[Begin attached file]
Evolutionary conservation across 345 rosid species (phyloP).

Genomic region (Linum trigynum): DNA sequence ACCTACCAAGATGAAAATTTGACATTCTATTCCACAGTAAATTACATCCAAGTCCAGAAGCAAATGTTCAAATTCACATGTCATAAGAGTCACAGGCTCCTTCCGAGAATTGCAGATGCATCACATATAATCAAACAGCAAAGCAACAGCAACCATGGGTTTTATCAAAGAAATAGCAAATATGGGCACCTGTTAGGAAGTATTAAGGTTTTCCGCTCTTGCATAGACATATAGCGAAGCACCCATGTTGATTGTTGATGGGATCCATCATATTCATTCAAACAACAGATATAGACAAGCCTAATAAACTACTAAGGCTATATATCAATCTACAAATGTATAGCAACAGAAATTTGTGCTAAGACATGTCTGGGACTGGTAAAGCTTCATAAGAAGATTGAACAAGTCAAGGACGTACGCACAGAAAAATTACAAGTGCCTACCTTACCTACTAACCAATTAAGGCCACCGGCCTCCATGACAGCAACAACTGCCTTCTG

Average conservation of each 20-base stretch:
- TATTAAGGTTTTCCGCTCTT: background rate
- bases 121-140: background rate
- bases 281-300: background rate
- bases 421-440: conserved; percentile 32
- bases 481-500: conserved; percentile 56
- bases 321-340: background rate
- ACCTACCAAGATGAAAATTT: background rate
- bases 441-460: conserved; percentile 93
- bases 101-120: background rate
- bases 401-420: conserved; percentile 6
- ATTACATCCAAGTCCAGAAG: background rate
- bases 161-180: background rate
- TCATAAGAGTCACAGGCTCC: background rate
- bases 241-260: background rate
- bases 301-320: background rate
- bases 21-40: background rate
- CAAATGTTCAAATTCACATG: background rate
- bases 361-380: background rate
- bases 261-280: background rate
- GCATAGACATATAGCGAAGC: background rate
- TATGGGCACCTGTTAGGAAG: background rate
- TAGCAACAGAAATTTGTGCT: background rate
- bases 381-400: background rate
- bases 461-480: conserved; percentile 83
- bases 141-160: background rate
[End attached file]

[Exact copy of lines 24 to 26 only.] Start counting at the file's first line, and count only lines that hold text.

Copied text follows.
- TATGGGCACCTGTTAGGAAG: background rate
- TAGCAACAGAAATTTGTGCT: background rate
- bases 381-400: background rate